James Mortimer 14.Sep.2010getty
This will not only apply to the All Blacks haka, but the various challenges performed by the Pacific Island teams as well.
Recently the Wallaroos (the Australian women's rugby team) was fined over US$2000 for moving too close to the Black Ferns while they performed their haka.
The Australian Rugby Union (ARU) paid the fine, after it was revealed by a Sydney newspaper that there was a clause in the IRB tournament rules that dictated that teams must face the haka, and remain 10 metres on their own side of the halfway line.
For the record the Black Ferns won that pool match 32-5.
Senior IRB officials confirmed that the regulation was in place - and had been for some time - but the fine imposed on the ARU was the first time that formal action had been taken.
Throughout history, and especially in recent years, teams have challenged the haka performed by the All Blacks.
The French have walked right up to the All Blacks and both teams were barely a metre apart while the haka was performed, and Wales recently stood their ground after the haka had concluded in Cardiff in what was an old school Mexican standoff.
Other teams have turned their backs on it, players have formed a huddle against it, and even once the Tongan side started their version of the Kailao war dance, known as the Sipi Tau, midway through the All Blacks haka at Suncorp Stadium during the 2003 Rugby World Cup.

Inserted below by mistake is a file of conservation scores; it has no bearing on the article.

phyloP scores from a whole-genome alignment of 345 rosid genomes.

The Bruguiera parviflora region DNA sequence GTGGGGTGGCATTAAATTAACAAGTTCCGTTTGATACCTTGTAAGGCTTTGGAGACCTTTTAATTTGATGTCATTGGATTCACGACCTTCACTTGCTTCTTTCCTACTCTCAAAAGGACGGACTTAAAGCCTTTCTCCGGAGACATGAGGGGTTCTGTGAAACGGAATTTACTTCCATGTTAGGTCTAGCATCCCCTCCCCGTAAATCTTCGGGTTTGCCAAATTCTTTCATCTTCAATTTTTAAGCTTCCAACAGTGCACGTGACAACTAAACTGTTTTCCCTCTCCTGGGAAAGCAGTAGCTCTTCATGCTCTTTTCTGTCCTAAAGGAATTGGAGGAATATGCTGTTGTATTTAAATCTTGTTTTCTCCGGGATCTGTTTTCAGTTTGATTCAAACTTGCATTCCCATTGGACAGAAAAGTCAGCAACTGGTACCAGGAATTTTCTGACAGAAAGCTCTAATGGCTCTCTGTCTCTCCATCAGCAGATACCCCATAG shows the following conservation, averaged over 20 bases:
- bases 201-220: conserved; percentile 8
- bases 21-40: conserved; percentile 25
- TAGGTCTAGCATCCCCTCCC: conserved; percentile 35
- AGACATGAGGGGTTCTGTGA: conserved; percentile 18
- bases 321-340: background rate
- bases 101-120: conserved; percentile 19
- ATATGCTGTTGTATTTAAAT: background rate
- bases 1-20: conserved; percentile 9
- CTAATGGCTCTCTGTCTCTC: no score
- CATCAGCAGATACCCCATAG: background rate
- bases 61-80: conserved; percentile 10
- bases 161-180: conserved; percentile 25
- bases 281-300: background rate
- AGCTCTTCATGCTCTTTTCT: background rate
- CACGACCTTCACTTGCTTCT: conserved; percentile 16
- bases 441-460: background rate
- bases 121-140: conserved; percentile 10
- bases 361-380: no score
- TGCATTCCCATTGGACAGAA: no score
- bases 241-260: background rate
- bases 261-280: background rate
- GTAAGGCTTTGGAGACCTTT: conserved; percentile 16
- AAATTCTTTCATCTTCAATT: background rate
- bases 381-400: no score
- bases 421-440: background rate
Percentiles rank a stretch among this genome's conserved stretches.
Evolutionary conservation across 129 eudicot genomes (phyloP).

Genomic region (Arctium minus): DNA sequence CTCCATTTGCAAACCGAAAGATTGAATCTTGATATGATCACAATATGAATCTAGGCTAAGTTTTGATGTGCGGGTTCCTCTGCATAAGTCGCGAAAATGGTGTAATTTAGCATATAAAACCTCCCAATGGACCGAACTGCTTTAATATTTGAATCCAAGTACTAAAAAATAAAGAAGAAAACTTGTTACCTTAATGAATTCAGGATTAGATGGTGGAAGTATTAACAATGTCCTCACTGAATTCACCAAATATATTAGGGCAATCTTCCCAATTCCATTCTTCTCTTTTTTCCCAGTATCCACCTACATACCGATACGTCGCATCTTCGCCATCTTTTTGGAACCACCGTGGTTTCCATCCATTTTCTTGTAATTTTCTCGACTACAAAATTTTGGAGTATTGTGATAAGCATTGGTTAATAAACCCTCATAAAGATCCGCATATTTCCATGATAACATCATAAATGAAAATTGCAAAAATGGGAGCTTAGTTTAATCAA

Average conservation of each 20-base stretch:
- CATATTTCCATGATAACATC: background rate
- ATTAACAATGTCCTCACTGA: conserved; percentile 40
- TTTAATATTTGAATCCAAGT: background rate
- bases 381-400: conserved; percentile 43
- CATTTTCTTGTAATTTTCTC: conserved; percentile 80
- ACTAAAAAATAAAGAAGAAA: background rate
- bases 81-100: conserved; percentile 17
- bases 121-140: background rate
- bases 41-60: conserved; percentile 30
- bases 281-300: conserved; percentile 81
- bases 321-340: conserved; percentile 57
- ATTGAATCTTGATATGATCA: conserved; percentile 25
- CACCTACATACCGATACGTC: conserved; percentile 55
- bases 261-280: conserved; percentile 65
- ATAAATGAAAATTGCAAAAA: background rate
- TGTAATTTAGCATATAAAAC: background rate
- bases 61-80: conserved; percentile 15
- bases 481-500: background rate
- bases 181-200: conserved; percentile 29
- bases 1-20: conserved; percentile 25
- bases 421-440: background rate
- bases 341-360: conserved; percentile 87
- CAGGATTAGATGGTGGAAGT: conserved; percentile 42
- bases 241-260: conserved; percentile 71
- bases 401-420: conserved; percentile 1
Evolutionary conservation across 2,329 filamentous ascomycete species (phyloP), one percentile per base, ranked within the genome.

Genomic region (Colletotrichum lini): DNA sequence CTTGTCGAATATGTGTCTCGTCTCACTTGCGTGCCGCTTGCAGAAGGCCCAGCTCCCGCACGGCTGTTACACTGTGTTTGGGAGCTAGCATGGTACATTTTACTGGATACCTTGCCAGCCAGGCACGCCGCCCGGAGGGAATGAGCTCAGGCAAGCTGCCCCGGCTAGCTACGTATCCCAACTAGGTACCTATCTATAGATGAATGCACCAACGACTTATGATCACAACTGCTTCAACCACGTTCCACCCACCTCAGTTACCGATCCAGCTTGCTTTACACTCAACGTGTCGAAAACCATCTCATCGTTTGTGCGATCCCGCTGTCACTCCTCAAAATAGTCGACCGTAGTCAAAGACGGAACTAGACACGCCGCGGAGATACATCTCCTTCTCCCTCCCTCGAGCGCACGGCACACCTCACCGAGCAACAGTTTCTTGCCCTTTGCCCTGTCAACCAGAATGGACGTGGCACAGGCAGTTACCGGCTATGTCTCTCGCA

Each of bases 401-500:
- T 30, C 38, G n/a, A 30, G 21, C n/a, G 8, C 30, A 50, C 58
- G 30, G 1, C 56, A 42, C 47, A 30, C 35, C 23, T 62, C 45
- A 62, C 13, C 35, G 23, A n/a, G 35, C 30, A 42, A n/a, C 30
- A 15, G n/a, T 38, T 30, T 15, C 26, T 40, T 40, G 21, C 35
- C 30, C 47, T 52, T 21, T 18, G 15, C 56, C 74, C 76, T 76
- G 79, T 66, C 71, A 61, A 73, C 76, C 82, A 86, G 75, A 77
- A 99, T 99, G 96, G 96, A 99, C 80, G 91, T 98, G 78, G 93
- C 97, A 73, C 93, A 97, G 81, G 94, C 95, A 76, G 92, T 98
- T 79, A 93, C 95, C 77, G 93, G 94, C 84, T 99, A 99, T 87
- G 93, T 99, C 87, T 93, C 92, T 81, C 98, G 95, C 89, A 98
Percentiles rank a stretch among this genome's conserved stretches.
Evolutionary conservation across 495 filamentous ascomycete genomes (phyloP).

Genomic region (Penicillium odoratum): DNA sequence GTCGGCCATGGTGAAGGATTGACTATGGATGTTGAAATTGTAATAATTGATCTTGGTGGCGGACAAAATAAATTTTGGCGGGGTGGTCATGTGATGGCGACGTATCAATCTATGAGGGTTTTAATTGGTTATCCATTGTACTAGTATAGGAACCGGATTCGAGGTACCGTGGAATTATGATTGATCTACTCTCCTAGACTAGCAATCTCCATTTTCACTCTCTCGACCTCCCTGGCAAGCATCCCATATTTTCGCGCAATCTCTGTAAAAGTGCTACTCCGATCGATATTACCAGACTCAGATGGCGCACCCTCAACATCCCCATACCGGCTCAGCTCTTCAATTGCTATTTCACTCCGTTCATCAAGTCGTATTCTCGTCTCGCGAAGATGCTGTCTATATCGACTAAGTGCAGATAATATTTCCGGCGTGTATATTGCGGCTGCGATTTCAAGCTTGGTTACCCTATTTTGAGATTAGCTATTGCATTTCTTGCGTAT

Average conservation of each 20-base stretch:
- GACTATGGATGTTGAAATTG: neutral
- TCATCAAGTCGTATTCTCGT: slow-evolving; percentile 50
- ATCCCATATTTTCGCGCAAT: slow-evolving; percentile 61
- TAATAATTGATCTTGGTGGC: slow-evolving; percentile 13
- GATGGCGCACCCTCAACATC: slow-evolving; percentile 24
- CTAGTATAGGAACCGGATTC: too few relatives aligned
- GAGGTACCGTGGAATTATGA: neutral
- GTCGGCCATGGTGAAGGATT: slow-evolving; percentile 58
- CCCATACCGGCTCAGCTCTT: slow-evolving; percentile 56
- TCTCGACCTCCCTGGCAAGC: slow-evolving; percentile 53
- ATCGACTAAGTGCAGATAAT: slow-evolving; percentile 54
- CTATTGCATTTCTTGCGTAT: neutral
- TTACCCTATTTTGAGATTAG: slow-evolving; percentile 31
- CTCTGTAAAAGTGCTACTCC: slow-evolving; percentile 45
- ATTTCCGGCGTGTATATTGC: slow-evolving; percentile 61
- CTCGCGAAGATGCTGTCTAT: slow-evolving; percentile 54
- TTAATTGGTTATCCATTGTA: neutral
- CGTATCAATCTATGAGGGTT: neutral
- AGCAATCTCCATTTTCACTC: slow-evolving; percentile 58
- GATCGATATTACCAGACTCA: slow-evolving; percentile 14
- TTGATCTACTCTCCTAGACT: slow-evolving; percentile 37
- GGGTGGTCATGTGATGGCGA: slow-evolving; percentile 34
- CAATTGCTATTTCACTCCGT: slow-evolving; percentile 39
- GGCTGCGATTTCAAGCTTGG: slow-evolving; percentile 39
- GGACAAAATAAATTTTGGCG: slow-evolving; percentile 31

IRB chief executive Mike Miller told the Herald that teams cannot disrepect traditional aspects of a nation's cultural heritage by reacting in certain ways to a haka or war dance, and that a harder stance will be taking by the game's governing body in the future.
"It's a traditional part of the game," Miller said.
"If people want to develop something - not a response, not a war dance, but a traditional sporting or cultural way of engendering that team spirit for a match - great. They should be able to and we should create the space to do it."
"It would be a shame if people said: 'Let's do away with it' or felt the need to do some response that took away from the dignity and power of it."
"There is the protocol that says let them have the space. We discuss it with everyone before. We say: 'We are serious about this and that there is a fine' if they do it. So they can't say they didn't know and most people respect that. These cultural parts of the game are important. We should respect them."